Common sense dictates that it’s a good idea to wear a mouthguard if you play contact sports or engage in any activity where you could potentially damage your teeth. However, we don’t always do what we know is in our best interest.
There are several reasons why people don’t wear mouthguards. Sometimes people don’t know that the activity that they are engaging in requires a mouthguard. Teenagers may not wear them because there is peer pressure to not wear one. After all, nobody wants to be the only one on their team that wears a mouthguard! Others might complain that a mouthguard is uncomfortable or interferes with their speech and breathing.
However, there are several reasons to wear a mouthguard. I would like to share some of them with you. My goal is not to convince you to wear a mouthguard (or to convince you to make your child to wear a mouthguard) if you are not already. But I do hope that this article will increase your awareness of the implications of wearing or not wearing a mouthguard so that you can make an informed decision.
Six Reasons to Wear a Protective Dental Mouthguard
1. Mouthguards Protect Against Tooth Fractures
One of the most important functions of mouthguards are to keep your teeth from breaking. If your tooth does fracture, it usually can be saved. Here’s a few types of tooth fractures and their respective treatment:
- If it fractures on the crown of the tooth (the part of the tooth that is visible in the mouth), then a dentist can usually put a white filling material on the tooth to replace the fractured portion.
- If the tooth fractures and exposes the dental pulp, then a root canal treatment or pulpotomy (if it is a young person) can be performed followed by a filling to replace the lost tooth structure.
- If the root of the tooth fractures, then the prognosis of the tooth may not be favorable. If the root fractures close to the crown of the tooth, then the tooth may need to be extracted. If the root fractures near the end of the tooth, then the prognosis is more favorable.
2. Mouthguards Protect Against Tooth Displacement
If a baseball hits you hard right in the mouth and you’re not wearing a mouthguard, it could break your tooth. If you’re more fortunate, it may only displace your tooth and cause your tooth to move easily thereafter.
However, if you are wearing a mouthguard when an object hits your mouth, it will cushion your teeth. A mouthguard can also distrubute the force over all of your teeth so that one tooth doesn’t receive a crushing blow.
3. Mouthguards Protect Against Knocking Out a Tooth
Nobody wants to have their tooth get knocked out. It would be a tragedy if someone ended up with a large gap in their smile due to an accident that could have been prevented by wearing a mouthguard.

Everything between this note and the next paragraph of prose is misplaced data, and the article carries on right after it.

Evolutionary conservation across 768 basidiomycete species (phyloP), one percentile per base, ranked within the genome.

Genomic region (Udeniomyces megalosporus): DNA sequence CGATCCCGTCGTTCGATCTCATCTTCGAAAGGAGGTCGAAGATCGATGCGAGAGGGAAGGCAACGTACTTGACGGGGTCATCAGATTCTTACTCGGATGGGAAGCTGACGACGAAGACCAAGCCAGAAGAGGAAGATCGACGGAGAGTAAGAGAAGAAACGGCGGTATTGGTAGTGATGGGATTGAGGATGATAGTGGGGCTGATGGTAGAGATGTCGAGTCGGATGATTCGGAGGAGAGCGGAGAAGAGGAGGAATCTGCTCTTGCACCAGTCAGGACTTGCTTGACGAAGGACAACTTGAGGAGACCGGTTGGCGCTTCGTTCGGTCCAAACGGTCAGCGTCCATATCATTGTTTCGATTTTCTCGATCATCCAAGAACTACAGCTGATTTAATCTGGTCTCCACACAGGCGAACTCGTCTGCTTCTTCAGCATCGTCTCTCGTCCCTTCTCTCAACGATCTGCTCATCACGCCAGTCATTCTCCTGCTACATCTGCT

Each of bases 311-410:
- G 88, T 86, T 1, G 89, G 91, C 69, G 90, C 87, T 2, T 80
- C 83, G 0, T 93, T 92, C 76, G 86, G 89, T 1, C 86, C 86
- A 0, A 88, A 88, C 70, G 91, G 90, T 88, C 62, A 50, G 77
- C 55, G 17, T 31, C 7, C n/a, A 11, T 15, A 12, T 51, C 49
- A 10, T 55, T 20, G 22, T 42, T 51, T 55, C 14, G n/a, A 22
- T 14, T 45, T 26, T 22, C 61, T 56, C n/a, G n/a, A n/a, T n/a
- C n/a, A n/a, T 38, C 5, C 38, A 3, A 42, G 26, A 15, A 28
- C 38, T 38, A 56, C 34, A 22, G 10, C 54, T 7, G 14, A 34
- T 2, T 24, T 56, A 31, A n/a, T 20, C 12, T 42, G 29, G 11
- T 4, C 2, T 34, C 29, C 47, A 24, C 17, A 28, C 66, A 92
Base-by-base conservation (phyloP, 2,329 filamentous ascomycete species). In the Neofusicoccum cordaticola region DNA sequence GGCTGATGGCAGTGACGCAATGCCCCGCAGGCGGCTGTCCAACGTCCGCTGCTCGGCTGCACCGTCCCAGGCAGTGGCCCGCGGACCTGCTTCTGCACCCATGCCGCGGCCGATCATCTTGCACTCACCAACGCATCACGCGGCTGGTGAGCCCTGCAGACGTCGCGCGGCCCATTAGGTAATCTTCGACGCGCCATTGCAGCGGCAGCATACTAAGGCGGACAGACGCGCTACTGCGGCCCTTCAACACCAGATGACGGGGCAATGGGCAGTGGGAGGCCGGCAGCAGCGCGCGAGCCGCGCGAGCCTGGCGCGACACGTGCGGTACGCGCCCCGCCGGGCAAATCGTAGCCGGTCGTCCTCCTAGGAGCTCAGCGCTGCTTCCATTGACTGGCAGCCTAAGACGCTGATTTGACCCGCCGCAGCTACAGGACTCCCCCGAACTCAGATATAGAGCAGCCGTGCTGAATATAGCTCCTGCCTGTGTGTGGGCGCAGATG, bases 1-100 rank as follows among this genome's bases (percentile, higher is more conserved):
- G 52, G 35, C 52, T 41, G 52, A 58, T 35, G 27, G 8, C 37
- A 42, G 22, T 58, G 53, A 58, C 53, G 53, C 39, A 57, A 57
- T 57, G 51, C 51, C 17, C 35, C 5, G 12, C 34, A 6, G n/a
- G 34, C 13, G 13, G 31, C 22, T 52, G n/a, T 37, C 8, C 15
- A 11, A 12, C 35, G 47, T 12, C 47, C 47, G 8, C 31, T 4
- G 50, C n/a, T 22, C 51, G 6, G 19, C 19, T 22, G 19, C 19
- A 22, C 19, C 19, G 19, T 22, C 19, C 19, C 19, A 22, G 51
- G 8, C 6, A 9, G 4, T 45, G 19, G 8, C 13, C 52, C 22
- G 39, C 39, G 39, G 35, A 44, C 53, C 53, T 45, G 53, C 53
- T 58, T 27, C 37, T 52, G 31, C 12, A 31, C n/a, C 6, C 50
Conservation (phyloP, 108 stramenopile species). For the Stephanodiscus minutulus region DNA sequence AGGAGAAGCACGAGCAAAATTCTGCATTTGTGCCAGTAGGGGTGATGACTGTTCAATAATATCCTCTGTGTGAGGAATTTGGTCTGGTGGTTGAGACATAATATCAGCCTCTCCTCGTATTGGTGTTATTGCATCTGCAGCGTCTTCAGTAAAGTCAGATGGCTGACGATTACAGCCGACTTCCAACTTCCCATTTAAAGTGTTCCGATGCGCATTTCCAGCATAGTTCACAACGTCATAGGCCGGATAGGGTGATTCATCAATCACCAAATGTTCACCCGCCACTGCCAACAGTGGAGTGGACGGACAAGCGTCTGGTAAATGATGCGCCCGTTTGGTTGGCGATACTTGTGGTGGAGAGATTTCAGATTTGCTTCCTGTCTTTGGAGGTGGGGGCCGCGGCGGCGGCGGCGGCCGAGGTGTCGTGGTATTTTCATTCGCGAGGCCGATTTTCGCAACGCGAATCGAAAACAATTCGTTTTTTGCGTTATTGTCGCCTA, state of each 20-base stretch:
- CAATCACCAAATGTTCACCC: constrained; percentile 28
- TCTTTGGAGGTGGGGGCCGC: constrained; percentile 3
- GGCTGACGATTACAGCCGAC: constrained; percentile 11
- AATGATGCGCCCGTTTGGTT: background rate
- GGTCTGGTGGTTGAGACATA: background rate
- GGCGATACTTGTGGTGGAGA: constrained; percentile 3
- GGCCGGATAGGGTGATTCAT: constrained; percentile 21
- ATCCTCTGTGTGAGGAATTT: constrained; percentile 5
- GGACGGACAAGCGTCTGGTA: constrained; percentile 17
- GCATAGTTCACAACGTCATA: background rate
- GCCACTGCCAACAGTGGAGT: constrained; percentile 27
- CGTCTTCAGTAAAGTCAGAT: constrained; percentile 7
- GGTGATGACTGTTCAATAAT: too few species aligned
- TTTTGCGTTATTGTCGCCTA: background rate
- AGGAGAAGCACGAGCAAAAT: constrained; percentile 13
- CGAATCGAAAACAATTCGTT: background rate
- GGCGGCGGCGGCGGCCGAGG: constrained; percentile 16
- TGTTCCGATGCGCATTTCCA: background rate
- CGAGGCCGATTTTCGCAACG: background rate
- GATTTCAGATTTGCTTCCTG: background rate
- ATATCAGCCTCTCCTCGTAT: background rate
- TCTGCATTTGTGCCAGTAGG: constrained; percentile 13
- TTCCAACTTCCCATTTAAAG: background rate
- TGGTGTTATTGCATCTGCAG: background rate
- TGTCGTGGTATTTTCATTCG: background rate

Fortunately, many permanent teeth that are knocked out can be saved if you know what steps to take when a tooth gets knocked out. If a baby tooth gets knocked out, it could cause trauma to the developing permanent tooth and might require a spacer or space maintainer.
4. Mouthguards Protect Against Soft Tissue Injuries
Today in class, my professor showed a picture of a basketball player who had bit right through her lower lip. She needed stitches to repair the harm. All of this could have been avoided if she had covered up the sharp surfaces of her teeth with a mouthguard. Mouthguards can keep you from injuring your tongue and cheek as well.
5. Mouthguards Might Protect Against Concussions
There is some debate on this issue. Those who say that mouthguards can help prevent concussions rationalize that since there is padding between the mandible and the maxilla, then if you sustain a blow to the mandible, the padding could lessen the force of the mandible pushing up on the skull near the brain, which could cause a concussion.
Although no controlled experimental study has confirmed or refuted the idea that a properly fitted mouthguard reduces the likelihood of sustaining a concussive injury, evidence is mounting that the device could play a significant role in this critical area of player safety.
On the contrary, some neurosurgeons have claimed that mouthguards don’t help in reducing the number of concussions. Dr. Cantu, an expert on concussions has stated the following:
No study that mouth guards prevent concussions has been done. But they do prevent injuries to the teeth so I would recommend all collision-sports players wear mouth guards.
6. Mouthguards Protect Against Jaw Fractures
Mouthguards also protect against jaw fractures. When you sustain a blow to the head and your teeth contact each other, there’s not much room for flexibility. But, if you have a layer of flexible plastic between your teeth, it can act as a padding and save your jaw from fracturing. Jaw fractures often require major surgery (and a steady diet of Jello and soup), so it is likely in your best interest to wear a mouthguard to prevent such an occurrence!
I hope that the importance of wearing a mouthguard is evident as you read through this list. Once you chip off part of your tooth, that part of your tooth is gone forever. As the old saying goes, “An ounce of prevention is worth a pound of cure.” Most reasons people give for not wearing a mouthguard are either related to the inconvenience of wearing a mouthguard (which is pretty minimal) or peer pressure to NOT wear one. However, should an injury to your teeth occur, you will find the consequences not only inconvenient, but they probably will affect your appearance more than wearing a mouthguard would have in the first place.
Do you wear a mouthguard? If you have any tips on how to better wear a mouthguard, or any questions at all, please leave them below in the comments section!